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  • Email
    anna.woodcock@cgu.edu
  • CV
    Download (PDF)
  • Degrees
    PhD, Social Psychology, Purdue University
    MA, Experimental Psychology, California State University San Marcos
    BA, Psychology, Macquarie University (Sydney, Australia)
  • Research Interests
    Identity, Identity balance, Stereotypes, Diversity, STEM, Prejudice, Longitudinal Research, Quasi-Experimental Research, Intervention Evaluation, Theory-driven Interventions, Implicit Bias, Implicit identities

Anna Woodcock is a senior research fellow in Claremont Graduate University’s Division of Behavioral & Organizational Sciences, and is affiliated with the Applied Social Psychology Program along with the Claremont Evaluation Center. Her research interests lie in the broad areas of diversity, prejudice, and stereotyping—specifically, understanding the contextual factors that create and reinforce social disparities such as the underrepresentation of women and minorities in the fields of science, technology, engineering, and mathematics (STEM).

Woodcock studied at Macquarie University in Australia and received her PhD in social psychology from Purdue University. She now conducts longitudinal research and evaluation of large-scale interventions for broadening participation in STEM, and in issues of diversity and inclusion more generally. Her research has been funded by the National Institutes of Health, National Science Foundation, and the U.S. Department of Education, and she maintains active collaborations with the Endocrine Society and the American Society for Biochemistry and Molecular Biology (ASBMB). Through this work, she answers empirical questions about the short and longer-term impact of negative stereotypes on identity and identity balance. One example explores an intervention with the parents of Latinx incoming college STEM majors to significantly increase students’ academic performance and decrease their likelihood of leaving their STEM major. Research then compares the impact of how White and Latinx STEM students balance their racial/ethnic and science identities over time.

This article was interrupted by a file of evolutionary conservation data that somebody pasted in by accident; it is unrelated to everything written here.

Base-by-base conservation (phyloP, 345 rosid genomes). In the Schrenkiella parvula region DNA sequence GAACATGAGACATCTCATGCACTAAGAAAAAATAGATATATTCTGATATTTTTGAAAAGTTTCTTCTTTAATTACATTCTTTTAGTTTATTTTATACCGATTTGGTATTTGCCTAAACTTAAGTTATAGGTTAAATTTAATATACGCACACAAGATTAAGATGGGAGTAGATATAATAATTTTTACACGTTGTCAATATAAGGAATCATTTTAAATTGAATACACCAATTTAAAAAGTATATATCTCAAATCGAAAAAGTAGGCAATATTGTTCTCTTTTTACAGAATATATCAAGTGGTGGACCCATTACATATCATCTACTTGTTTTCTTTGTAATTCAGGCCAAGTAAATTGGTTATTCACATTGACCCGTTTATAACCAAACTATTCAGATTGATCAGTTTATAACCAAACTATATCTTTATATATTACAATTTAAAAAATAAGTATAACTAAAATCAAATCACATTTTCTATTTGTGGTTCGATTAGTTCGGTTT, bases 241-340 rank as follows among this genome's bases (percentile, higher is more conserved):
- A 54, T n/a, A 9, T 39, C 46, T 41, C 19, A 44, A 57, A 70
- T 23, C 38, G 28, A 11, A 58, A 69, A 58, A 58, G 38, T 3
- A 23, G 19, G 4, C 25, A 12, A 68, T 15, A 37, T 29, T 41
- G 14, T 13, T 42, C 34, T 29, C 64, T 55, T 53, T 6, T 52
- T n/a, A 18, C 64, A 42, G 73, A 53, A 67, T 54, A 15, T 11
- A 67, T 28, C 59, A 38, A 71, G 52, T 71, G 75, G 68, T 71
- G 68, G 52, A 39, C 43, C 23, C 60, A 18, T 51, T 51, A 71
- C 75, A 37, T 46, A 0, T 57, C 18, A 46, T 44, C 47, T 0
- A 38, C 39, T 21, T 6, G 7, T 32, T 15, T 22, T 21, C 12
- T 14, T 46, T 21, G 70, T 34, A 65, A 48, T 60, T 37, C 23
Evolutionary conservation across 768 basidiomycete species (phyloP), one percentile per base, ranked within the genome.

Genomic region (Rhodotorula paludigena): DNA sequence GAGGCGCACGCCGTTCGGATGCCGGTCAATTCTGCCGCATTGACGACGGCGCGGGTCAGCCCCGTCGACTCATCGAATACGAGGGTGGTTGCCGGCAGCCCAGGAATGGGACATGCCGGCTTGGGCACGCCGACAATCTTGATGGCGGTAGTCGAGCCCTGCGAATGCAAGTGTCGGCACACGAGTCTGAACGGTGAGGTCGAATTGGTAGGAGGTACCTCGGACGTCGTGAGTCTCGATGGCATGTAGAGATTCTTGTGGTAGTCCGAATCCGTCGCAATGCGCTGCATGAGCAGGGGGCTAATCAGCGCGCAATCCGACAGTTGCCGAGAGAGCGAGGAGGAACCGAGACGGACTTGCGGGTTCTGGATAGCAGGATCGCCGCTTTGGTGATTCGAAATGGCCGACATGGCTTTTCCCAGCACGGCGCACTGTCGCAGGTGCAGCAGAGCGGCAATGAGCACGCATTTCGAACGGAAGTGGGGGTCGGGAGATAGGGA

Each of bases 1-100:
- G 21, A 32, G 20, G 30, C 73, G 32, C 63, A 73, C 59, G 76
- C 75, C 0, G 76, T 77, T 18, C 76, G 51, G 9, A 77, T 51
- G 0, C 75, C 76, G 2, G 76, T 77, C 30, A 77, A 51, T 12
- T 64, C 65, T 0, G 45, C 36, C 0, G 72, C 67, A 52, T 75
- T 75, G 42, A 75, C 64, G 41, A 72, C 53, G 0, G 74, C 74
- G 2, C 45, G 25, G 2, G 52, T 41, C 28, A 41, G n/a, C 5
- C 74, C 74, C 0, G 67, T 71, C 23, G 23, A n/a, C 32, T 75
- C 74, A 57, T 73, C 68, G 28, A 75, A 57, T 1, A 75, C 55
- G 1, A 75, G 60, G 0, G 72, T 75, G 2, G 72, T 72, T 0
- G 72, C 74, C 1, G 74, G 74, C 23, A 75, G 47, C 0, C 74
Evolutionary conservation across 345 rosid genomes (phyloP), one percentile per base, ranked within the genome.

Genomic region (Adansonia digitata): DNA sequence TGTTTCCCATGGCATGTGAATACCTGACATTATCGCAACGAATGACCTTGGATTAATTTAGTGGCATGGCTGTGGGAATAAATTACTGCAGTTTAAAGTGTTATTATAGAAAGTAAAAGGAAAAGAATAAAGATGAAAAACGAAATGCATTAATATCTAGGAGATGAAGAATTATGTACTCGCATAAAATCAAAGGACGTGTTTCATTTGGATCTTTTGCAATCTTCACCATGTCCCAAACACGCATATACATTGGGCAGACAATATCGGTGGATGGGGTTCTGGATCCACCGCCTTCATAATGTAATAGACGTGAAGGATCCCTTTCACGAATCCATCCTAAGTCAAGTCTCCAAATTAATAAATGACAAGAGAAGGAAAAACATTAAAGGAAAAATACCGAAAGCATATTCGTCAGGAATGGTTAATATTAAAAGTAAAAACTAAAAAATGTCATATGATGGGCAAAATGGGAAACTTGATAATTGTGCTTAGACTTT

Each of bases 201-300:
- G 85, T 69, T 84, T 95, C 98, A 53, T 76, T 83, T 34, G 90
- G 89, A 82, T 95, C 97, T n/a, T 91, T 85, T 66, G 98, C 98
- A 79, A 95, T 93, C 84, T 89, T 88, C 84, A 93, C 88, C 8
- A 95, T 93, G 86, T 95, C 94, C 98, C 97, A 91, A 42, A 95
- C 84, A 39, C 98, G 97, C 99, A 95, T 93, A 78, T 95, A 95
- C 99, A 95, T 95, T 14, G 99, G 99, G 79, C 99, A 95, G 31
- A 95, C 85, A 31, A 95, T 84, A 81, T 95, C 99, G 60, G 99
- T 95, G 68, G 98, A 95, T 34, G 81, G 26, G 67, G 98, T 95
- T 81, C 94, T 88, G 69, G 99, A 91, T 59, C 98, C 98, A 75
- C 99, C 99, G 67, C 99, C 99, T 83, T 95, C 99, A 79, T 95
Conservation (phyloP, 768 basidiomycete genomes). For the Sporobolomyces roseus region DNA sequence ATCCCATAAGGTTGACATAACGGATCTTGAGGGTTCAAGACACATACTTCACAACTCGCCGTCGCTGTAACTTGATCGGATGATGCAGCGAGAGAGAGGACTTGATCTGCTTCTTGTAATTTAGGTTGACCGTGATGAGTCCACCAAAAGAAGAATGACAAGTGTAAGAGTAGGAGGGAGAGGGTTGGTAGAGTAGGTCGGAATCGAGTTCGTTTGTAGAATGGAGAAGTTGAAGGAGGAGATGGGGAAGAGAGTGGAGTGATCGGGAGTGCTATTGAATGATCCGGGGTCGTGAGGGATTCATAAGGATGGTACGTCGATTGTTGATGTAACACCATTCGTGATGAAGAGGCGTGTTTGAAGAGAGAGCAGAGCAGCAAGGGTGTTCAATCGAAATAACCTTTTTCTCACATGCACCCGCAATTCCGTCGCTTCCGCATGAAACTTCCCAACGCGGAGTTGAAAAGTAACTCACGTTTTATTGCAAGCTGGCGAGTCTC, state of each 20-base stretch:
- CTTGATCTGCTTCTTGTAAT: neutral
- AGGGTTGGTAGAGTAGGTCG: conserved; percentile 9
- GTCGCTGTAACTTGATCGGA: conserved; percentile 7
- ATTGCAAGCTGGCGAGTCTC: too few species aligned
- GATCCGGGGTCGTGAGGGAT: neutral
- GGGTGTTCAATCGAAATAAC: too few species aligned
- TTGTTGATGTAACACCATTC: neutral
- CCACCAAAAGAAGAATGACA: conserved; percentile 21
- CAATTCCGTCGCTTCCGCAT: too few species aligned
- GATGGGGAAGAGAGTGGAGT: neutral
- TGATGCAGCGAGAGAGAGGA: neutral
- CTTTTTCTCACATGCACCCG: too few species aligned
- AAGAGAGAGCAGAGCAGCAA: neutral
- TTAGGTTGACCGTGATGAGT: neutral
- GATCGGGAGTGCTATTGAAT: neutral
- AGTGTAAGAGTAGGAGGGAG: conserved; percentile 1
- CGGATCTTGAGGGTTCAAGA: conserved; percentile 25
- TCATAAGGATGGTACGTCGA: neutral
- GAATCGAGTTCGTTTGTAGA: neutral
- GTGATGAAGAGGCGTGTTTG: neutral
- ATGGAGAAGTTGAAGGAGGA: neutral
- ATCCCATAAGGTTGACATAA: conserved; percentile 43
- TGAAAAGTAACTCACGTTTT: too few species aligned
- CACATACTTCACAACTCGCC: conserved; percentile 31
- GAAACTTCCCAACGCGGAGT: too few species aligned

Woodcock attributes a share of the success of these large-scale longitudinal research programs to the tailored panel management (TPM) protocol she developed and has used for the past decade to maximize participant commitment and participation in research. She has mentored and trained more than 100 students on her research projects, and collaborates with investigators and their students across many institutions.  She infuses her research into her teaching, with courses in social psychology, the psychology of prejudice, and statistics. Woodcock is also a research scientist and affiliated principal investigator at California State University San Marcos, where she teaches and works with students.

Hernandez, P.R., Woodcock, A, Estrada, M, & Schultz, P.W. (2018). Undergraduate research experiences broaden diversity in the scientific workforce. BioScience, 68, 204-211.

Woodcock, A., Hernandez, P.R., & Schultz. P.W. (2016). Diversifying science: Programs weaken the effect of chronic stereotype threat on maladaptive achievement goals. Social Psychological and Personality Science, 2, 184-192.

Woodcock, A. & Bairaktarova, D. (2015). Gender -biased self-evaluations of first-year engineering students. Journal of Women and Minorities in Science and Engineering, 21, 255-269.

Woodcock, A., Hernandez, P. R., Estrada, M., & Schultz, P. W. (2012). The consequences of chronic stereotype threat: Domain disidentification and abandonment. Journal of Personality and Social Psychology, 103, 635-646.

Estrada, M., Woodcock, A., & Schultz, P.W. (2014). Tailored Panel Management: A theory-based approach to building and maintaining participant commitment to a longitudinal study. Evaluation Review, 38, 3-28.

Woodcock, A., & Monteith, M.J. (2013). Creating a link with the self to combat implicit bias. Group Processes and Intergroup Relations, 16, 445-461.

EVAL 320 – Quantitative Analysis & Statistics for Evaluation & Applied Research